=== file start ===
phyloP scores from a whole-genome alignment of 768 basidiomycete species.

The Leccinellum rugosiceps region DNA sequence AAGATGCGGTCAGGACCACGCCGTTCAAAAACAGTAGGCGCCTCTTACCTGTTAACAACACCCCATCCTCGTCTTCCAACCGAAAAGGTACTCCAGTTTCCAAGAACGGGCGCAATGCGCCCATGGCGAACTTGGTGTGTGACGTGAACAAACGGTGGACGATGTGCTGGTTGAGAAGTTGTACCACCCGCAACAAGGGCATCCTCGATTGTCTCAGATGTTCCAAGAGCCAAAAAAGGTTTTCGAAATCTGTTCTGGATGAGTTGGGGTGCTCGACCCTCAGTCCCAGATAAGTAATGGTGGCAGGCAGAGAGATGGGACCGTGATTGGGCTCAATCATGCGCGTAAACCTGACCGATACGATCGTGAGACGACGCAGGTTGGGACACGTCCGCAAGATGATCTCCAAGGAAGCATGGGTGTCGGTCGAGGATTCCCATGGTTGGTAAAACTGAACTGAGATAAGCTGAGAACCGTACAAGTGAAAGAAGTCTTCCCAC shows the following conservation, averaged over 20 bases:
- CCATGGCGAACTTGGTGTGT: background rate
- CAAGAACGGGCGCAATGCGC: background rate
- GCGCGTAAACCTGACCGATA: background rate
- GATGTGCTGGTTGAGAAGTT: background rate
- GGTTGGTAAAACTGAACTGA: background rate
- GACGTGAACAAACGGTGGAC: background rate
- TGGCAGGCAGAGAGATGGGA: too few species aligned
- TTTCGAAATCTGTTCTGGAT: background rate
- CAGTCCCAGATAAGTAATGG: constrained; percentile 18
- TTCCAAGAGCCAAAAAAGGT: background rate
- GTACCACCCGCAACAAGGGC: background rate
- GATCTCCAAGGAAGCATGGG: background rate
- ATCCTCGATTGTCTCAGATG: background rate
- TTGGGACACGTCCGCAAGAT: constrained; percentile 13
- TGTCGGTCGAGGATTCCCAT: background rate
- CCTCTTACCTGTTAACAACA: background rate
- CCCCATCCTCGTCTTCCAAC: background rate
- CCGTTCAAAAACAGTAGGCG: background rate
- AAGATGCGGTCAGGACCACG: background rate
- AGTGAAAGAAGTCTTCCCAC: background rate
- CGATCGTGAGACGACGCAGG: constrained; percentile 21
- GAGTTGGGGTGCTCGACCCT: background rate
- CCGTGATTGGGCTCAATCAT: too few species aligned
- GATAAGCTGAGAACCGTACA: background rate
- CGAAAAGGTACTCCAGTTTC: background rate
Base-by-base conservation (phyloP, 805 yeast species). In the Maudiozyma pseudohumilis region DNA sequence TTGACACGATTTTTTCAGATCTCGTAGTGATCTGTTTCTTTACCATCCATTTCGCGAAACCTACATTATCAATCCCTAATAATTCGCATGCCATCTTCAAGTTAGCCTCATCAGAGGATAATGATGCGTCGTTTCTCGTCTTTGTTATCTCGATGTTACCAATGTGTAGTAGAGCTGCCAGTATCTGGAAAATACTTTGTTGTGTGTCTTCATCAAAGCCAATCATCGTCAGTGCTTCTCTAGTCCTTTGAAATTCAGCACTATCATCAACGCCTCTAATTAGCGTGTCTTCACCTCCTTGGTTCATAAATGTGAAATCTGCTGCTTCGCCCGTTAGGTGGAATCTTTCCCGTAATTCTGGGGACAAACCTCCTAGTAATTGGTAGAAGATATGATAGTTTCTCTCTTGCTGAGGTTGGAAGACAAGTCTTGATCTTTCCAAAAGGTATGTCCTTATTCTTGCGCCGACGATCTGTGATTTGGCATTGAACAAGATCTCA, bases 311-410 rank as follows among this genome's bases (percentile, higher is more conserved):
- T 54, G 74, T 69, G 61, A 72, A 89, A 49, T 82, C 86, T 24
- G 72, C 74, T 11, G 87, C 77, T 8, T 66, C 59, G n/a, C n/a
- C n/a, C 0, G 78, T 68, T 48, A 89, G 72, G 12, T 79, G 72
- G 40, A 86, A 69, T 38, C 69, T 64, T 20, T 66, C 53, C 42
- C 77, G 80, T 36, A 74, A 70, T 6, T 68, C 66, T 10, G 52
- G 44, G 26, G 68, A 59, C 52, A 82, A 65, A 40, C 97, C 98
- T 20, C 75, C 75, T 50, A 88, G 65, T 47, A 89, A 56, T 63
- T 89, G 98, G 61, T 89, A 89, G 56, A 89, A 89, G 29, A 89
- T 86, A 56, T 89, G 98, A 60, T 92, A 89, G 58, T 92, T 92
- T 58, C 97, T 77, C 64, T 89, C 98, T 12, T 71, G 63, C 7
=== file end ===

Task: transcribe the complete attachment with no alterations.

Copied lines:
phyloP scores from a whole-genome alignment of 768 basidiomycete species.

The Leccinellum rugosiceps region DNA sequence AAGATGCGGTCAGGACCACGCCGTTCAAAAACAGTAGGCGCCTCTTACCTGTTAACAACACCCCATCCTCGTCTTCCAACCGAAAAGGTACTCCAGTTTCCAAGAACGGGCGCAATGCGCCCATGGCGAACTTGGTGTGTGACGTGAACAAACGGTGGACGATGTGCTGGTTGAGAAGTTGTACCACCCGCAACAAGGGCATCCTCGATTGTCTCAGATGTTCCAAGAGCCAAAAAAGGTTTTCGAAATCTGTTCTGGATGAGTTGGGGTGCTCGACCCTCAGTCCCAGATAAGTAATGGTGGCAGGCAGAGAGATGGGACCGTGATTGGGCTCAATCATGCGCGTAAACCTGACCGATACGATCGTGAGACGACGCAGGTTGGGACACGTCCGCAAGATGATCTCCAAGGAAGCATGGGTGTCGGTCGAGGATTCCCATGGTTGGTAAAACTGAACTGAGATAAGCTGAGAACCGTACAAGTGAAAGAAGTCTTCCCAC shows the following conservation, averaged over 20 bases:
- CCATGGCGAACTTGGTGTGT: background rate
- CAAGAACGGGCGCAATGCGC: background rate
- GCGCGTAAACCTGACCGATA: background rate
- GATGTGCTGGTTGAGAAGTT: background rate
- GGTTGGTAAAACTGAACTGA: background rate
- GACGTGAACAAACGGTGGAC: background rate
- TGGCAGGCAGAGAGATGGGA: too few species aligned
- TTTCGAAATCTGTTCTGGAT: background rate
- CAGTCCCAGATAAGTAATGG: constrained; percentile 18
- TTCCAAGAGCCAAAAAAGGT: background rate
- GTACCACCCGCAACAAGGGC: background rate
- GATCTCCAAGGAAGCATGGG: background rate
- ATCCTCGATTGTCTCAGATG: background rate
- TTGGGACACGTCCGCAAGAT: constrained; percentile 13
- TGTCGGTCGAGGATTCCCAT: background rate
- CCTCTTACCTGTTAACAACA: background rate
- CCCCATCCTCGTCTTCCAAC: background rate
- CCGTTCAAAAACAGTAGGCG: background rate
- AAGATGCGGTCAGGACCACG: background rate
- AGTGAAAGAAGTCTTCCCAC: background rate
- CGATCGTGAGACGACGCAGG: constrained; percentile 21
- GAGTTGGGGTGCTCGACCCT: background rate
- CCGTGATTGGGCTCAATCAT: too few species aligned
- GATAAGCTGAGAACCGTACA: background rate
- CGAAAAGGTACTCCAGTTTC: background rate
Base-by-base conservation (phyloP, 805 yeast species). In the Maudiozyma pseudohumilis region DNA sequence TTGACACGATTTTTTCAGATCTCGTAGTGATCTGTTTCTTTACCATCCATTTCGCGAAACCTACATTATCAATCCCTAATAATTCGCATGCCATCTTCAAGTTAGCCTCATCAGAGGATAATGATGCGTCGTTTCTCGTCTTTGTTATCTCGATGTTACCAATGTGTAGTAGAGCTGCCAGTATCTGGAAAATACTTTGTTGTGTGTCTTCATCAAAGCCAATCATCGTCAGTGCTTCTCTAGTCCTTTGAAATTCAGCACTATCATCAACGCCTCTAATTAGCGTGTCTTCACCTCCTTGGTTCATAAATGTGAAATCTGCTGCTTCGCCCGTTAGGTGGAATCTTTCCCGTAATTCTGGGGACAAACCTCCTAGTAATTGGTAGAAGATATGATAGTTTCTCTCTTGCTGAGGTTGGAAGACAAGTCTTGATCTTTCCAAAAGGTATGTCCTTATTCTTGCGCCGACGATCTGTGATTTGGCATTGAACAAGATCTCA, bases 311-410 rank as follows among this genome's bases (percentile, higher is more conserved):
- T 54, G 74, T 69, G 61, A 72, A 89, A 49, T 82, C 86, T 24
- G 72, C 74, T 11, G 87, C 77, T 8, T 66, C 59, G n/a, C n/a
- C n/a, C 0, G 78, T 68, T 48, A 89, G 72, G 12, T 79, G 72
- G 40, A 86, A 69, T 38, C 69, T 64, T 20, T 66, C 53, C 42
- C 77, G 80, T 36, A 74, A 70, T 6, T 68, C 66, T 10, G 52
- G 44, G 26, G 68, A 59, C 52, A 82, A 65, A 40, C 97, C 98
- T 20, C 75, C 75, T 50, A 88, G 65, T 47, A 89, A 56, T 63
- T 89, G 98, G 61, T 89, A 89, G 56, A 89, A 89, G 29, A 89
- T 86, A 56, T 89, G 98, A 60, T 92, A 89, G 58, T 92, T 92
- T 58, C 97, T 77, C 64, T 89, C 98, T 12, T 71, G 63, C 7